Another way to dedicate a space in your life to meditation is by creating an altar. This is a space where you can keep anything you use while meditating — and/or objects that remind you of the mindset you're after during practice. The altar can be on your nightstand, your bookshelf, or on a little table; it could hold your favorite calming candle, your iPhone speakers, crystals, or plants.

But like everything else about your meditation practice, what you put on your altar is totally up to you. It's about what feels right for your own unique approach. So, sure, you could buy a Buddha — but only if you feel like it.

"For the secular mindset, it's not necessarily about it being a sacred space or having religious icons on a table," says De La Rosa, "but it's just nice to light candles and have good smells and fresh flowers around — and it's more likely to entice you to practice."
Illustrated by Mary Galloway.
Try An App

If you're a total beginner, try an app like Headspace, which can be an on-the-go guide to starting mindfulness and breathing exercises — without the commitment (or potential for self-consciousness) of a class.

Other apps might be better for more seasoned meditators looking for specific training. For instance, Happify places meditation in the context of other happiness boosting exercises. And Karmic offers the more free-form experience of calming music on a timer, for however long you want to go. Try out a few of our favorites here.
Illustrated by Mary Galloway.
Find Your Time

You've probably heard that the "secret" to creating a habit is to do the activity you're trying to make stick at the same time every day. But, the right time for you to meditate might not be when you wake up — or maybe it is! The only way to know what will feel best is to try it.

Maybe you'll do your best mindfulness work right before you head to bed, or you'll need some stress relief in the few minutes you actually get to sit down on the subway.

As time goes on, don't be afraid to get creative with your timing if you need to."If I'm too rushed in the morning or if I wake up late, I'll use my lunch break," De La Rosa says.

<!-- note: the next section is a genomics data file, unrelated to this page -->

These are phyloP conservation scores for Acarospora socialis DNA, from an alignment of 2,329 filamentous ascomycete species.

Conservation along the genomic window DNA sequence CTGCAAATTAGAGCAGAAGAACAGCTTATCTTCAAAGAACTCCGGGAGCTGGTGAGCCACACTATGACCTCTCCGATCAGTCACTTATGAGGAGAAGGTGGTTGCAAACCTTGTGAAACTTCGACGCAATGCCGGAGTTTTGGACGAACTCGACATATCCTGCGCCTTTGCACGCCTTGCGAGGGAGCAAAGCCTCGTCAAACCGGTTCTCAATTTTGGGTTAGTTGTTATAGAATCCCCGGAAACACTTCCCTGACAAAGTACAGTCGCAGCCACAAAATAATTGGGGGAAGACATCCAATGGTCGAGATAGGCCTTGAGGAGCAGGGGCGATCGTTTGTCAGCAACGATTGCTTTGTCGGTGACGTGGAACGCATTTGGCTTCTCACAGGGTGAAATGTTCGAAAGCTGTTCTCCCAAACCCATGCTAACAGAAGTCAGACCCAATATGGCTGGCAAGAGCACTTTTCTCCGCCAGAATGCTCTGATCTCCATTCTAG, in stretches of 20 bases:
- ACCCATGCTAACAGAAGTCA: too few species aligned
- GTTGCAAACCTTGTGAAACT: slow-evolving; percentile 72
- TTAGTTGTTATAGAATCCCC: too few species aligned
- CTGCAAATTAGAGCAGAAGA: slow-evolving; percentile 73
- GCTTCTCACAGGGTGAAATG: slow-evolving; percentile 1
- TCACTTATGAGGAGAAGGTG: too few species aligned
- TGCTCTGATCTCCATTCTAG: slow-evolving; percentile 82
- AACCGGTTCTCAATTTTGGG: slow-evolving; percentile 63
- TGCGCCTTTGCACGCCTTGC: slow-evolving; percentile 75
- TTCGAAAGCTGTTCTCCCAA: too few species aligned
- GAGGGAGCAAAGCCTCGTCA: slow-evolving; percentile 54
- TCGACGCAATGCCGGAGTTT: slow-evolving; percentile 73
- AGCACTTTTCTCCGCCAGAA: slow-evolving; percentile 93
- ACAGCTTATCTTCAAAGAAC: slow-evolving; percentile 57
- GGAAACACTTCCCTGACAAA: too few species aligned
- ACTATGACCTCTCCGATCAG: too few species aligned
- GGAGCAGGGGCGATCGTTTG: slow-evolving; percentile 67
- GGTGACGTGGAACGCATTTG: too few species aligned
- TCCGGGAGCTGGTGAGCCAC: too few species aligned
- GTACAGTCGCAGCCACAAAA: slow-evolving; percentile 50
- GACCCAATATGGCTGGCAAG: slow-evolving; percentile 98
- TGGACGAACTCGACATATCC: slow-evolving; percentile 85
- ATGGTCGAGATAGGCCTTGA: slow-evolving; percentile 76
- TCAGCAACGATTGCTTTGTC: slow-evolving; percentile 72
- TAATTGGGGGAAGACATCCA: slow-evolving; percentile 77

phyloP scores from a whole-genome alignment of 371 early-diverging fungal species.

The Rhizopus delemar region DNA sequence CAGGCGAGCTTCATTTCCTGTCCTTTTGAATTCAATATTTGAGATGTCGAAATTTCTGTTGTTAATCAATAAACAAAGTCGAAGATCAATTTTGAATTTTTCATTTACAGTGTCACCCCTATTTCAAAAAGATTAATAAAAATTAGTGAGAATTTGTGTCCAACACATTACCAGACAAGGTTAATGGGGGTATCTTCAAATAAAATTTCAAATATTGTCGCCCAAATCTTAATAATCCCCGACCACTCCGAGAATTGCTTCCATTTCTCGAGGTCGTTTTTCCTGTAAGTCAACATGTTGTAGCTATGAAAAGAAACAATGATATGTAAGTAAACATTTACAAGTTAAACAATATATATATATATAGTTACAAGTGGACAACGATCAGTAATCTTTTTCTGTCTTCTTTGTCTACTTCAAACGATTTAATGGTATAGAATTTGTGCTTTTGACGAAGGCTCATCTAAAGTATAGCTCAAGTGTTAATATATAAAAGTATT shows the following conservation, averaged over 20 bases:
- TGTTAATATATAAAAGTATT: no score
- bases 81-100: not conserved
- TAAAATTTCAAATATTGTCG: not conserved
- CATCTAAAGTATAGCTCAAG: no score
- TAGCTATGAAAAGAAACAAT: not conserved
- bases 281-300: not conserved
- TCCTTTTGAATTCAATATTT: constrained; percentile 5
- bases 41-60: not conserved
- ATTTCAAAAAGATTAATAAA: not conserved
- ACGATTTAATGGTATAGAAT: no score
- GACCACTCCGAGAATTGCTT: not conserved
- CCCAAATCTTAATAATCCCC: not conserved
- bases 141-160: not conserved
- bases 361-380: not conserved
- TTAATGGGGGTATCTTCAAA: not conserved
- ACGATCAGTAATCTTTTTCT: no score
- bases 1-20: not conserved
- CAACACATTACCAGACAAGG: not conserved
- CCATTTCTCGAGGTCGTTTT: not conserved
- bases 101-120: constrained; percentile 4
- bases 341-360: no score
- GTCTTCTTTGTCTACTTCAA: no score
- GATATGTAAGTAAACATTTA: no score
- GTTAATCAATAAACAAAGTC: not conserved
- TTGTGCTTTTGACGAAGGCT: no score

Illustrated by Mary Galloway.
Find Your Mantra

A lot of people have this idea that meditation means completely turning your brain off, but it's really about being present. Finding a mantra to repeat to yourself during meditation is a great way to stay focused on what you're doing — rather than the 15 emails waiting in your inbox. Try doing some searching and experimenting to find a phrase that resonates with you. For instance, check out metta meditation, which has you send goodwill to yourself and other people.

Or maybe it's much simpler than that: "Something that helps me a lot when my mind is busy or I'm overcaffeinated is using the mantra 'Here,'" says De La Rosa."You're just calling the mind to be here."


Illustrated by Mary Galloway.
Start Small

If you're starting with an hour, or even just 15 minutes, it's easy to get psyched out in the first few moments. De La Rosa's advice: Don't get too ambitious too quickly.

"Begin with something totally manageable that you can sustain with some consistency," he says. "But remember that 10 minutes of meditation a day is a lot more than zero minutes of meditation a day."
Illustrated by Mary Galloway.
Try Ambient Music

Although De La Rosa isn't a huge fan of using music in his own practice, he says some people find it helps them focus.

"I would recommend anything ambient or really minimal," he says. "Think Brian Eno."

If you need a place to start, though, de la Rosa suggests "The Southern Sea" by Garth Stevenson, a spare but swelling track that he uses for meditation classes to emphasize mindfulness in our different senses.